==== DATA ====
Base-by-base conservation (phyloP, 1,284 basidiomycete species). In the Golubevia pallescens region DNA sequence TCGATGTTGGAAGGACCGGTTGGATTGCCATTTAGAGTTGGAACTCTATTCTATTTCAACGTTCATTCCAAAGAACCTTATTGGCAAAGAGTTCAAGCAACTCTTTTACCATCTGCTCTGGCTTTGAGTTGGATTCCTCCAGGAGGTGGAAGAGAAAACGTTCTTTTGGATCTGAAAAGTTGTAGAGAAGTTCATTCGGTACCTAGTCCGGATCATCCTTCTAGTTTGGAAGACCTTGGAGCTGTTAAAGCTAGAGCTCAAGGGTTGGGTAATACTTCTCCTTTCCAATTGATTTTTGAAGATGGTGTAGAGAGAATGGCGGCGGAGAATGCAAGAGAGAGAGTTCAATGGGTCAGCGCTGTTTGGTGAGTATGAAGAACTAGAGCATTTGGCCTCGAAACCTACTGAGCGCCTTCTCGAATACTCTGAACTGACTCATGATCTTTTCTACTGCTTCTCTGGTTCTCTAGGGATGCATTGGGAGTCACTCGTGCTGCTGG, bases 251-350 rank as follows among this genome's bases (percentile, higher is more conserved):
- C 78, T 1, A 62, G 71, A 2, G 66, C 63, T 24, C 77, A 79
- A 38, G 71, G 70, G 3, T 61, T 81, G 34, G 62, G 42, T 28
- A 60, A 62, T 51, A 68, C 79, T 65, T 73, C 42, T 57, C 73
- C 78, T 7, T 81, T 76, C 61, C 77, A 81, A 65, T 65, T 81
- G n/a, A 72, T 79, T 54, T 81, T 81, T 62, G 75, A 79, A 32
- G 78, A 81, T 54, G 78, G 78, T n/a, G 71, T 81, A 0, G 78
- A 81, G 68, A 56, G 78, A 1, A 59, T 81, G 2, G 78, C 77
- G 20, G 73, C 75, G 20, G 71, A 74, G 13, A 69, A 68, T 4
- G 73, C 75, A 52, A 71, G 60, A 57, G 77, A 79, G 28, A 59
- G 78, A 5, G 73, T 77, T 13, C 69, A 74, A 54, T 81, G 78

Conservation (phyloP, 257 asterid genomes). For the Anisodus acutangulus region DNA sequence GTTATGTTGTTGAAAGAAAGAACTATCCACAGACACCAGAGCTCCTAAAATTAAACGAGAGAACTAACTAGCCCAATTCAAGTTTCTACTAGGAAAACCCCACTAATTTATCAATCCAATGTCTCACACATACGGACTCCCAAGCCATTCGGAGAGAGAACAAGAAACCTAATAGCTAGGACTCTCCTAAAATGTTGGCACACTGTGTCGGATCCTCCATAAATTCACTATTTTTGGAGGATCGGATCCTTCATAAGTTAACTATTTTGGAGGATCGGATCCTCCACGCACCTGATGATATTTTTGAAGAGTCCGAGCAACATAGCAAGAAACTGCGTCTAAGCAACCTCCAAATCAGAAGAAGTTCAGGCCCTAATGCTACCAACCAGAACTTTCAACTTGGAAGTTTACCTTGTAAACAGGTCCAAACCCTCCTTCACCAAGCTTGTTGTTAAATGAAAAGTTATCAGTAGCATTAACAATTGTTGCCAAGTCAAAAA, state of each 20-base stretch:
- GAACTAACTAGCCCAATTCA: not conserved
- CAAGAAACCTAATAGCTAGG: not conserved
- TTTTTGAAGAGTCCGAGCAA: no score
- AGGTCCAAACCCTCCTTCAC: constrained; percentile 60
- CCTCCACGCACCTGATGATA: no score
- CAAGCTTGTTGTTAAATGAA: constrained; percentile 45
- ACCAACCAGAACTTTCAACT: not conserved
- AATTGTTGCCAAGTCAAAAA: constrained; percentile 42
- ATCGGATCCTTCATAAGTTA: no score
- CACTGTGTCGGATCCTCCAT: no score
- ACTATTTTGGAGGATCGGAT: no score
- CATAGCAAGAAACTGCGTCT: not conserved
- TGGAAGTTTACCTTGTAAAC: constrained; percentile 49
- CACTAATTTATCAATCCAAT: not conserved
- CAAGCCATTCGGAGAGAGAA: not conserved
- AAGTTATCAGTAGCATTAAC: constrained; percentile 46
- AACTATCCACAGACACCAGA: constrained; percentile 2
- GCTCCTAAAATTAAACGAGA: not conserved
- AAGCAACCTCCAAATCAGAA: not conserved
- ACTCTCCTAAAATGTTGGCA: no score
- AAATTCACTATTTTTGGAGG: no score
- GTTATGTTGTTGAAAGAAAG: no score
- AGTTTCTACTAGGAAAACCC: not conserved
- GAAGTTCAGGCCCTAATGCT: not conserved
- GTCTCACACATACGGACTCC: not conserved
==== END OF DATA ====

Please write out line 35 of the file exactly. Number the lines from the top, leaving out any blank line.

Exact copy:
- AGTTTCTACTAGGAAAACCC: not conserved